TiVo Coming to Canada and DVR Info

By Mike on 4:19 pm

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Surely you've heard of TiVo. It's a digital video recorder that's been available in the United States since 1999. The company that sells the device plans to have it for sale in Canada in the next couple of days at a price of $199 for the box, plus a monthly subscription fee of $12.95 per month, though prepaid plans are available. Basically, the device allows you to select programs, records them like a VCR, and then allows you to play, pause, rewind, or fast forward TV. Americans claim this has revolutionized their TV viewing experience since they never miss their show, can fast forward through commercials, and all their stuff is in high quality.

So what is a DVR anyway? Well, think of a DVR as a VCR on steroids. Rather than using magnetic tape and FM analogue recording, DVRs store video digitally on a hard drive built inside the unit. The devices themselves have never gained a lot of popularity in Canada. Most Canadians that own one get theirs through their TV service provider. However, such units are very expensive. A basic DVR (also known as a PVR) from Bell ExpressVu costs $299 for the standard definition model and a whopping $599 for the HD model. It can store up to 200 hours of SD video so we can assume it has a 250-500gb hard drive built into it. Most people aren't going to be willing to pay that so VHS and DVD Recorders have remained the dominant means of recording TV.

Problems with VHS and DVD Recorders:
VHS has numerous problems. Namely it can't record in full 480i, it uses roughly 320 lines of vertical resolution versus 480 used in SD broadcasts. Noise introduced with analogue cable systems is more noticeable though programs recorded from digital sources over S-Video will be close to commercial VHS movie quality. Sound quality of VHS is also quite low, about equal to FM radio. VHS tapes gets stretched as it's played causing it to warp, further degrading playback. Lastly, one has to fast forward or rewind through the tape to find the shows they want, which is inconvenient.
What about DVD-Rs. Many commercial DVD recorders are available which essentially resemble your typical set top DVD player. but include a burning drive. The player allows you to record programs onto a DVD disc at either 480p, 480i, or a reduced resolution for longer playback. Recording time is two hours on standard play, which is comparable with VHS. While DVD offers higher resolution playback, it can't record HD programing in HD. Also, it's always more convenient to have everything in once place. Some DVD Recorders do have a DVR integrated in them.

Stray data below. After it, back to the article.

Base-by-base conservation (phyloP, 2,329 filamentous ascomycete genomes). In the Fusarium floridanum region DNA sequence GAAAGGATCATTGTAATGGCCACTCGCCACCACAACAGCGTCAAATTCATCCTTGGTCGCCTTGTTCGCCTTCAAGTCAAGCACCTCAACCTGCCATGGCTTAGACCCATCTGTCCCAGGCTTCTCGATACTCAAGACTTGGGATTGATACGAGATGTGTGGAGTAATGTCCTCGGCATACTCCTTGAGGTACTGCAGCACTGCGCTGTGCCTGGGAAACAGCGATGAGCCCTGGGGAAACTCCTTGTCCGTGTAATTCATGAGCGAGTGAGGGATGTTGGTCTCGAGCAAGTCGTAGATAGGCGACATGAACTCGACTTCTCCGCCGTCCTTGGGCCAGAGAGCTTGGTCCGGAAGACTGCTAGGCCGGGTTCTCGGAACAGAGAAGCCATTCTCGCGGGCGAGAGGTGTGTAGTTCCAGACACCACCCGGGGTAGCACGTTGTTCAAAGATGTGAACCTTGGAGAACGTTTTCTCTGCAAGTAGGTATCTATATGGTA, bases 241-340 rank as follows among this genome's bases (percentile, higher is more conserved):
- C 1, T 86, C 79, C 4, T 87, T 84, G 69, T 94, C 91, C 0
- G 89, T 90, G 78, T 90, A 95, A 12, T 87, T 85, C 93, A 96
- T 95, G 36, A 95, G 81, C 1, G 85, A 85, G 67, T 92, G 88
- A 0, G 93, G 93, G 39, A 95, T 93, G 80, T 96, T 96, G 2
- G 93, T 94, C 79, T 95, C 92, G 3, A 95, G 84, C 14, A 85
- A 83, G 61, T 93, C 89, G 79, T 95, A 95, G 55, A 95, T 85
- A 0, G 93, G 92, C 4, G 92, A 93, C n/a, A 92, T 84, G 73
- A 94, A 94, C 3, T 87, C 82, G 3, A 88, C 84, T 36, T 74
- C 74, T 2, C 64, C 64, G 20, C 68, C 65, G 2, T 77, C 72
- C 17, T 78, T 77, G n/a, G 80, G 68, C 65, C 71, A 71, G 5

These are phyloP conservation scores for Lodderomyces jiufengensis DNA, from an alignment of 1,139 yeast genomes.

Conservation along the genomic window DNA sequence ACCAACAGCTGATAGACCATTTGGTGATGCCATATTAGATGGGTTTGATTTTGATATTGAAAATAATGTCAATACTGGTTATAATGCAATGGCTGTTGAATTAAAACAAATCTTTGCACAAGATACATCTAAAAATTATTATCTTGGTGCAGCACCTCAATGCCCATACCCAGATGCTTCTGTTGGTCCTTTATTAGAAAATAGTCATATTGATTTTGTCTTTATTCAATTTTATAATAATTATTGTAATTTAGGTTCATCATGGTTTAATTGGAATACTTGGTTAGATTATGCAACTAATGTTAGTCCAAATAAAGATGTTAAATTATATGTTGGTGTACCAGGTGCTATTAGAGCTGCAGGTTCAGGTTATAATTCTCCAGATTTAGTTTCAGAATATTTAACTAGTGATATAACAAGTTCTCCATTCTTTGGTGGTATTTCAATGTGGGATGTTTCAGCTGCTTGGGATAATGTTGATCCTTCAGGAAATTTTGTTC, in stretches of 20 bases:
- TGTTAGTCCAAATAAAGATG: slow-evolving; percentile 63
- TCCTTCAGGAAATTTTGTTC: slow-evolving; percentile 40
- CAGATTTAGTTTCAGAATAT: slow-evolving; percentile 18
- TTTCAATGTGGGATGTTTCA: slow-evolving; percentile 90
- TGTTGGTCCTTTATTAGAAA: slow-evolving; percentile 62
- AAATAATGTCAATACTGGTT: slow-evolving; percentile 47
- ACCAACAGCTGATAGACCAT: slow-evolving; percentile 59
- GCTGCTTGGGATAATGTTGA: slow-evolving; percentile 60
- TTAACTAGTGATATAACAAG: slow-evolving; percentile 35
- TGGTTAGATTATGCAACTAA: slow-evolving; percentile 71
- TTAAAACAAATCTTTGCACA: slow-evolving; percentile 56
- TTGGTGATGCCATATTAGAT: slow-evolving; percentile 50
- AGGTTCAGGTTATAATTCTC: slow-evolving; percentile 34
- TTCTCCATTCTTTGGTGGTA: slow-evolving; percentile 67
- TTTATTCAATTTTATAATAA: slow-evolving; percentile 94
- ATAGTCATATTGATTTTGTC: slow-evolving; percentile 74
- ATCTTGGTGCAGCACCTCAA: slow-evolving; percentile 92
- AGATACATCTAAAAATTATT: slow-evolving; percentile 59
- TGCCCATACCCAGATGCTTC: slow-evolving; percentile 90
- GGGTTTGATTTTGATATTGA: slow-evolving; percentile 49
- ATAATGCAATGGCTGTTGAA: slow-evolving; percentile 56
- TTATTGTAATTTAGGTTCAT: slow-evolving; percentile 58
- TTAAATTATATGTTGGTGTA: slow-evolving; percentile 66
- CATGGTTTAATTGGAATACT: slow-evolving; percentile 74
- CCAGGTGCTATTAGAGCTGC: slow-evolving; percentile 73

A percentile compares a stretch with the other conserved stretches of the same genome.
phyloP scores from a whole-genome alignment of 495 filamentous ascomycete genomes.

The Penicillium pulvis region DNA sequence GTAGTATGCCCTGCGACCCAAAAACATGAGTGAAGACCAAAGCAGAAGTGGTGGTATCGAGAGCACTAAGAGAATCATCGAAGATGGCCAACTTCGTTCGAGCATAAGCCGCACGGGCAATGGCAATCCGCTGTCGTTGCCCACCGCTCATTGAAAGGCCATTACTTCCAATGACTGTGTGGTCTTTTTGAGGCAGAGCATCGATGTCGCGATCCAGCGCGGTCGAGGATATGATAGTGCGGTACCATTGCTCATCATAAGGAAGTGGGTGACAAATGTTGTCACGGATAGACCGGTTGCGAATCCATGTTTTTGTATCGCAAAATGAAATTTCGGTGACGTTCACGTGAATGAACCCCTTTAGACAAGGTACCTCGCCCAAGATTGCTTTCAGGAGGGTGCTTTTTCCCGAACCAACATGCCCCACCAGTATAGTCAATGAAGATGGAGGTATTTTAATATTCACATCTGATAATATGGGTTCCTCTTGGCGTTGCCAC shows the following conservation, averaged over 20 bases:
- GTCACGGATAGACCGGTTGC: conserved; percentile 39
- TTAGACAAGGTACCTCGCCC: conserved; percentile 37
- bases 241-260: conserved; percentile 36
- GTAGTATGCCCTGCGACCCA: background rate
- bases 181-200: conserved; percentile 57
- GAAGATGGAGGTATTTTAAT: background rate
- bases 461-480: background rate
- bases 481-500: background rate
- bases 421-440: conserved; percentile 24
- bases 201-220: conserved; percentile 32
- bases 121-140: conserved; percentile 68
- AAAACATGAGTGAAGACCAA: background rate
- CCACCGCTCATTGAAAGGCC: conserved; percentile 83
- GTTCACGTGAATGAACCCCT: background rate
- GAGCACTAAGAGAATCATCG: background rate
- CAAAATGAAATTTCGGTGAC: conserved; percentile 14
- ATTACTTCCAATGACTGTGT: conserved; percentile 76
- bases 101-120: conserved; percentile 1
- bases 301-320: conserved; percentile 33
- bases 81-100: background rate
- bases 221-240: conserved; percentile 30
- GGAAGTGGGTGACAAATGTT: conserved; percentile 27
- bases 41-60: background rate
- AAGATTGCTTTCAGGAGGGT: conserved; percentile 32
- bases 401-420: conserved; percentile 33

What should I look for in a DVR:
A PCI video capture card and at least 40gb of hard space is a cheap way to get a DVR. If your computer was bought/built after 2005, chances are it has a DVD writer too. Most modern HDTVs have VGA, DVI, and HDMI ports so you can connect your computer to them. 40gb can store 17 hours of DVD quality video. If money is no object, new 1tb drives can store 425 hours of SD video. Such a big drive will cost at least $260. However, cheaper 500gb drive can still store up to 212hr of video and only cost around $100 for the cheapest units. This will store more than most stand alone DVRs.
As for stand alone units, in Canada, we're pretty much limited to what cable and satellite providers charge. The new TiVo is one option but it's monthly use fee spoils it's usefulness. The largest stand alone unit can store 250gb and this isn't the one available in Canada. We'll most likely get stuck with the 80gb model which TiVo claims can store 80hrs of video, though likely not at DVD quality. The Canadian model will also not be able to record HD broadcasts, unlike some of the US models. The HD model will likely come out eventually.
As for other models, a quick search of Best Buy only turned up two DVR/DVD Recorder combo units from Pioneer. This is a good brand and the units upscale SD content to fit HDTVs, the price on them is very high. $450 for the 120gb model. All other units are sold directly through cable and satellite providers and are usually combined with the decoder box. As mentioned before, these are also very expensive.

If you want a DVR, going the PC route is still the best way to go. You can have as much or as little space as your wallet will allow by going this route. You can also stream your recorded programs to media servers like the Playstation 3 and convert your favourite shows easily for watching on your mobile device. This is the best way to go for Canadians who want digital video recording.

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